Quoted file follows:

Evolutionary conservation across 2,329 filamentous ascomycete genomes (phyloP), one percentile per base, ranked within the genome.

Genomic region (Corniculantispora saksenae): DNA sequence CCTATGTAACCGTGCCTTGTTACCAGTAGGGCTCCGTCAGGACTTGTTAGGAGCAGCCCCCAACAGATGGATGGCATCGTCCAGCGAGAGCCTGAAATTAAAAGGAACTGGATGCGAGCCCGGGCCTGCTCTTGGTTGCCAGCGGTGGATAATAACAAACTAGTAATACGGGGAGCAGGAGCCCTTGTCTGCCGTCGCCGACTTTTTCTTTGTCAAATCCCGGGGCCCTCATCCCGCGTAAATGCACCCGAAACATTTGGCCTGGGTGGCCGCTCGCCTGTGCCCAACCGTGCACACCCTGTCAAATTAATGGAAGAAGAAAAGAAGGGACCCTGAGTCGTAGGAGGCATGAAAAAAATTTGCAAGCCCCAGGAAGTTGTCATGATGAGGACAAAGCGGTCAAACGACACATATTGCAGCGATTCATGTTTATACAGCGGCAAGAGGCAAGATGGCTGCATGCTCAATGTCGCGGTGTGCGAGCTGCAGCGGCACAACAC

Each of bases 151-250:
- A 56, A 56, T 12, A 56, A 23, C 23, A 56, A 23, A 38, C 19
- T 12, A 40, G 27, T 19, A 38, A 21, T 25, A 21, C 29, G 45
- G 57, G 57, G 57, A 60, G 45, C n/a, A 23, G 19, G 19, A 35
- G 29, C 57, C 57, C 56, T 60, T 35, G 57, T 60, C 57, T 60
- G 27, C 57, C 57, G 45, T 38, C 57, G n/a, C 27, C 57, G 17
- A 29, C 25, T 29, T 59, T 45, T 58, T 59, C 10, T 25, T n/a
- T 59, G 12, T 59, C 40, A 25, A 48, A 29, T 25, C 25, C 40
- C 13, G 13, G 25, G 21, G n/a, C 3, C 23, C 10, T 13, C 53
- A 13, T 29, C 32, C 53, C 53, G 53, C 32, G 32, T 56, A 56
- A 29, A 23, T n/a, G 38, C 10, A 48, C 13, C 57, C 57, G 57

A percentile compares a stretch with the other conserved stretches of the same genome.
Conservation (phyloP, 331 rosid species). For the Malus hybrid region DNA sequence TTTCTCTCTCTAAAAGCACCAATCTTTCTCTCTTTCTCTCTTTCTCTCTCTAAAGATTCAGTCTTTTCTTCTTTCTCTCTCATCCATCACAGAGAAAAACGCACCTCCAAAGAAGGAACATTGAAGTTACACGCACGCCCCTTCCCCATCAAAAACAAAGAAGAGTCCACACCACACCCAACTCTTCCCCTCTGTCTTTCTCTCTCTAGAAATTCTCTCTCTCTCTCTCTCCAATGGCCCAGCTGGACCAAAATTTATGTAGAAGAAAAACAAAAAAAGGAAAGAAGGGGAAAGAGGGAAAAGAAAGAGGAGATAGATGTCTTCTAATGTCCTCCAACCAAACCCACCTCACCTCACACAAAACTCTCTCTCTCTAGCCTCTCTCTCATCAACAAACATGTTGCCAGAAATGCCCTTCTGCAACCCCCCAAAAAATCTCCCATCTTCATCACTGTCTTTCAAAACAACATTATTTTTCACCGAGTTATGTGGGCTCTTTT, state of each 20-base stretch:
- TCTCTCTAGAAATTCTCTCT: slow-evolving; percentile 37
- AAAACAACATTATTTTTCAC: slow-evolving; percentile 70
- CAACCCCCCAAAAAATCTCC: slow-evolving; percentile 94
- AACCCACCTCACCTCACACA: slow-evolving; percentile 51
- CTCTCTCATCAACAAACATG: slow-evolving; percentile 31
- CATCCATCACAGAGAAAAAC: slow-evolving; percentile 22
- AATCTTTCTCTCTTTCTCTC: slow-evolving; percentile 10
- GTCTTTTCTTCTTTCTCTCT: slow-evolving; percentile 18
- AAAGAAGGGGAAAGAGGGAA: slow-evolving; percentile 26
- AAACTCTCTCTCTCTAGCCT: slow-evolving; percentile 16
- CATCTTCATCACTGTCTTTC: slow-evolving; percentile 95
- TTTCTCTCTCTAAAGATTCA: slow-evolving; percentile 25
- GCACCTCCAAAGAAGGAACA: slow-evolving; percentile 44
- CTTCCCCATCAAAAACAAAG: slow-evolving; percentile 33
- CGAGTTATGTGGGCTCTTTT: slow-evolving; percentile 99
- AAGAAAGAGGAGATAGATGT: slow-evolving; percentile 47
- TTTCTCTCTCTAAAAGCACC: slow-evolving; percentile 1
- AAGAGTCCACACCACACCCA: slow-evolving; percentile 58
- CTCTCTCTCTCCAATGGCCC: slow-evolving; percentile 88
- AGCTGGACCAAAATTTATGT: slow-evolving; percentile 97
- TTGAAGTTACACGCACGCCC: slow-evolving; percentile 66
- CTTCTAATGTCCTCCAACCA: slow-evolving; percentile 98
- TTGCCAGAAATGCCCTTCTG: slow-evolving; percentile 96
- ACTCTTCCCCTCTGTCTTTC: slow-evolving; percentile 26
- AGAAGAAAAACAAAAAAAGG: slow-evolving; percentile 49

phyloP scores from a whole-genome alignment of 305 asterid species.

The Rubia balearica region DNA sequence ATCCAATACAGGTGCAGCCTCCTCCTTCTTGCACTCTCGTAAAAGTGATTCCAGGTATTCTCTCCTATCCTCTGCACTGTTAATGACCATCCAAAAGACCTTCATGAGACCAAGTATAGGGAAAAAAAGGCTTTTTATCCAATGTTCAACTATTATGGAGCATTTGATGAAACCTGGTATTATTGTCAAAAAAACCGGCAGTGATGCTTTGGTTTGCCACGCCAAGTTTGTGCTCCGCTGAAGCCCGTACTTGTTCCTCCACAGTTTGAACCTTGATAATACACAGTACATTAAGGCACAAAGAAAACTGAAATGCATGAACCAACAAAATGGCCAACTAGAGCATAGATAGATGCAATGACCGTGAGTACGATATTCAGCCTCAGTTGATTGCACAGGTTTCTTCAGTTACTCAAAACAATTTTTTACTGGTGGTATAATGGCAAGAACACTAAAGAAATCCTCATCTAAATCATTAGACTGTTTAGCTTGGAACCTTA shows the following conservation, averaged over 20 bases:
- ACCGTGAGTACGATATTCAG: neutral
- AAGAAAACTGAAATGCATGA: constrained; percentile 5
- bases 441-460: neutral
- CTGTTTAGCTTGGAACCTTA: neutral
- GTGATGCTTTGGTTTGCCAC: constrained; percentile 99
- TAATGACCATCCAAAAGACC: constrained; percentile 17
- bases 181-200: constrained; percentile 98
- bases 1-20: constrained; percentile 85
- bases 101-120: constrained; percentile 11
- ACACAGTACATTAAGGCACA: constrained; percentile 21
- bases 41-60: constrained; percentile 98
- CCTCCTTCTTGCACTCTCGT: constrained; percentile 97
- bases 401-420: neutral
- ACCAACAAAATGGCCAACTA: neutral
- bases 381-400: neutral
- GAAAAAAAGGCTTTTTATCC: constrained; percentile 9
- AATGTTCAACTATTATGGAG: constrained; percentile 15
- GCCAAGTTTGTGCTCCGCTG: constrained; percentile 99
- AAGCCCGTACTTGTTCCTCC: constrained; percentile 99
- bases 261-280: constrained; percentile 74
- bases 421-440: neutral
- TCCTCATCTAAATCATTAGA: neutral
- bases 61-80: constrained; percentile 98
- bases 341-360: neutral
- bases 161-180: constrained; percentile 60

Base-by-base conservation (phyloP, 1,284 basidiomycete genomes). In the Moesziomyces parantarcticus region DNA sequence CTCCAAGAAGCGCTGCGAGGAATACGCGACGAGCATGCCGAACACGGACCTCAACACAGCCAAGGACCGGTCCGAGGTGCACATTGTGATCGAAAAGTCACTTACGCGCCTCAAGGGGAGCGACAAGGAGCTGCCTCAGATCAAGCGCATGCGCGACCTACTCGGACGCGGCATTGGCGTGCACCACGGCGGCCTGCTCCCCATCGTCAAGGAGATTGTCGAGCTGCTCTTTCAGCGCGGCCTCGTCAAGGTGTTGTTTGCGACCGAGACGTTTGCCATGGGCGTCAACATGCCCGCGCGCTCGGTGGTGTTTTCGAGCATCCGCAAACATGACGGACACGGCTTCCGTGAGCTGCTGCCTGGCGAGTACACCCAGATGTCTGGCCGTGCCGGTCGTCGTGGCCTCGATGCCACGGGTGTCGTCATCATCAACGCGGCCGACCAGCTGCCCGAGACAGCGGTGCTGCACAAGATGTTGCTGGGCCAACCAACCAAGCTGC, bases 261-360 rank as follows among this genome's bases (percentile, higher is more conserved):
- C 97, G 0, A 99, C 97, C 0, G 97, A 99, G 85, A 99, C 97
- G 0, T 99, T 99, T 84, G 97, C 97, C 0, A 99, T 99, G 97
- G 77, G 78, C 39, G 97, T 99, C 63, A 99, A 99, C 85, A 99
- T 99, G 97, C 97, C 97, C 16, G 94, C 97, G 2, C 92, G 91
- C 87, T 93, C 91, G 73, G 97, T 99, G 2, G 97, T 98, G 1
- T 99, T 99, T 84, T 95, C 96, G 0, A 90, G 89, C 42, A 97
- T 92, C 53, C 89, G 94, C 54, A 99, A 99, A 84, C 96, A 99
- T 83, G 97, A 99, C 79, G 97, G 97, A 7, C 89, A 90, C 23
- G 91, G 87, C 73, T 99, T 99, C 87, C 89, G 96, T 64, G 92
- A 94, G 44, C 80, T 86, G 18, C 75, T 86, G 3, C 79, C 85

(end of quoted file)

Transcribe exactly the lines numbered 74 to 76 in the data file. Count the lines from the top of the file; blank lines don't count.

- T 99, T 99, T 84, T 95, C 96, G 0, A 90, G 89, C 42, A 97
- T 92, C 53, C 89, G 94, C 54, A 99, A 99, A 84, C 96, A 99
- T 83, G 97, A 99, C 79, G 97, G 97, A 7, C 89, A 90, C 23